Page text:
Davis: Please, Mr. Governor, don't close my parks

In August of 1777, British Gen. John Burgoyne (nicknamed "Gentleman Johnny," thus proving that nicknames were so much better back then) was defeated at the Battle of Saratoga.

This led the French to declare their support for the 13 colonies and essentially made it possible for the patriots to win the American Revolution and allowed the eventual creation of the United States.

One of the biggest factors in Burgoyne's defeat was the much less famous Battle of Bennington, which did not actually take place in Bennington, but in the small town of Walloomsac (coolest town name ever, by the way). A large portion of Burgoyne's Prussian forces had been sent to secure the arsenal in Bennington and, to put it lightly, got their German butts kicked, beginning a long and glorious tradition of Americans fighting Germans.

So, with the history lesson over, would anyone like to visit the battlefield that made it possible for American militia to defeat one of the most powerful armies on the planet at the time? I certainly would. Unfortunately, you won't be able to much longer.

In an effort to save a little dough, our brilliant state government is seriously considering closing a vast number of state parks, including, but not limited to, the Bennington Battlefield, Oswego's Fort Ontario, Thacher Park atop the Helderberg Escarpment and Old Erie Canal State Park, which happens to be on the Erie Canal. Go figure.

Now maybe you're saying to yourself, "Well, that sucks, but who really cares?" We should, ideally, all care. State parks are public property, meaning they belong to the public. When they are closed, it becomes a crime to trespass on said public property, which is an oxymoron of jumbo shrimp proportions. Not wanting to incur the insurance and legal fees of our litigious society if someone were to be injured in the closed park, the state would prefer to arrest you and have done with it.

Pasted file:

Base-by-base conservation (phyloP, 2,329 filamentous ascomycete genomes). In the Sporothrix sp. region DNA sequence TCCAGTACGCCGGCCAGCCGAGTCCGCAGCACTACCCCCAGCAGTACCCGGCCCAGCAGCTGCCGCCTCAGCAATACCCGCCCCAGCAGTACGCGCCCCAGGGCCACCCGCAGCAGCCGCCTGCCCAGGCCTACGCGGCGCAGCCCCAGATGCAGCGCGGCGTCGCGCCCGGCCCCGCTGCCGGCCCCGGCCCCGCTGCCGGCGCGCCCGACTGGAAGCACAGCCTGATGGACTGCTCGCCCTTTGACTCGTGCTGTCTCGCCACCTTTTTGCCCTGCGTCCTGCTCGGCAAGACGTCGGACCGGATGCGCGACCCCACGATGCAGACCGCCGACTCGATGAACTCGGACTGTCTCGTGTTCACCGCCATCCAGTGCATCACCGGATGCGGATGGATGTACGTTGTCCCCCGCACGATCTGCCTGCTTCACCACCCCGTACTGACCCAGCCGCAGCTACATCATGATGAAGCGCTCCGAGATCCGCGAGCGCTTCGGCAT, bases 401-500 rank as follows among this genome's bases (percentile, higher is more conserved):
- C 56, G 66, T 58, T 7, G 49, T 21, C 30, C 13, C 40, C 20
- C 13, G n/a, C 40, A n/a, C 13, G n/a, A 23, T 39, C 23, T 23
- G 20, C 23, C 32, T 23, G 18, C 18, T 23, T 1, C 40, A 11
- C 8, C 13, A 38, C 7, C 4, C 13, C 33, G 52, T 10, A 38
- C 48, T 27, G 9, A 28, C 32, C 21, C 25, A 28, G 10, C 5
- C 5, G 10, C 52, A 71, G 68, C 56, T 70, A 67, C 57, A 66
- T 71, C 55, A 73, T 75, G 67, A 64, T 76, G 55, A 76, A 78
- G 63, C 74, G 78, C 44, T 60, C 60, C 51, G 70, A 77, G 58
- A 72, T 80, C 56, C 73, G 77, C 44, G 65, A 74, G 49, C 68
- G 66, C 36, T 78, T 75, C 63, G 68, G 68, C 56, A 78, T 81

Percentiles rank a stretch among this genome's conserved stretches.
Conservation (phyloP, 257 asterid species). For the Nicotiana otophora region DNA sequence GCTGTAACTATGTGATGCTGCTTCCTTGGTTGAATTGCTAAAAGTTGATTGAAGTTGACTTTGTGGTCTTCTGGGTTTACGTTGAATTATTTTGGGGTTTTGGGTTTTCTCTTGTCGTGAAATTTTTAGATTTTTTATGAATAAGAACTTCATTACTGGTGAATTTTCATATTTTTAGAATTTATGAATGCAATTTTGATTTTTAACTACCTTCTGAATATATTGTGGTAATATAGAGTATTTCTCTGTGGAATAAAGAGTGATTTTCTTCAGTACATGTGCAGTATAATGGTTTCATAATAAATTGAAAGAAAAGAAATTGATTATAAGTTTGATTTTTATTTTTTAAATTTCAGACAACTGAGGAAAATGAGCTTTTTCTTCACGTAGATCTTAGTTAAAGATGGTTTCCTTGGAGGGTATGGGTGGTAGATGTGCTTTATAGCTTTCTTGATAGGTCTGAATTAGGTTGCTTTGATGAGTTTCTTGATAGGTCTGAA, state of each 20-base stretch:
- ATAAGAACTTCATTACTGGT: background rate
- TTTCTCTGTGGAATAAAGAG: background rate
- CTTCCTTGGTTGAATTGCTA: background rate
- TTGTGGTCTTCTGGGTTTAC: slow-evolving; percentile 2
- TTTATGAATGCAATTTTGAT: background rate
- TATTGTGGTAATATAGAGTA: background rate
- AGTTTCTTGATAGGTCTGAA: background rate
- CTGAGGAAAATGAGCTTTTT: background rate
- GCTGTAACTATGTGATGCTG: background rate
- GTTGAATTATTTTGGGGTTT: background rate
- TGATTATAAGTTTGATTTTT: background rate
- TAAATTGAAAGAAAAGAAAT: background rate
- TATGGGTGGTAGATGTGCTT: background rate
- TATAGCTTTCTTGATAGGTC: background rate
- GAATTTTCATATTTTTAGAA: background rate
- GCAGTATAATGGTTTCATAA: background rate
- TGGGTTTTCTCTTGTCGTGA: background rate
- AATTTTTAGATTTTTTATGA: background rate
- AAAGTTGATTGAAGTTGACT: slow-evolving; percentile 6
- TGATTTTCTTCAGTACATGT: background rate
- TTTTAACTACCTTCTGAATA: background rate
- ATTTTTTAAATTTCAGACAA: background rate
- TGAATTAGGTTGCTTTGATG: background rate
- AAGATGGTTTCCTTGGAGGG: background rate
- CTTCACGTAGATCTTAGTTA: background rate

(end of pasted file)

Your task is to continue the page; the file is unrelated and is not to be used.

Bearing in mind the stupidity of closing a public space, the closing of the parks is also an issue that smacks of social injustice. Being cheap and open to people from all walks of life, the existence of the parks has often been seen as a venue for those with limited income to enjoy themselves and, if they so desire, educate themselves (most parks have "Enrichment Centers" or something along those lines, where visitors can learn about local flora, fauna and history).

Finally, the closing of parks really won't save much money. The typical operating cost is far less than $1 million per year, per park and, taken together, every state park in New York accounts for less than 1 percent of the total state budget. In essence, it's analogous to Geneseo not providing forks in the dining halls in order to save a few dollars. It won't make any measurable difference, but it will be a noticeable loss for those affected. And, as we're residents of New York, that number includes us all.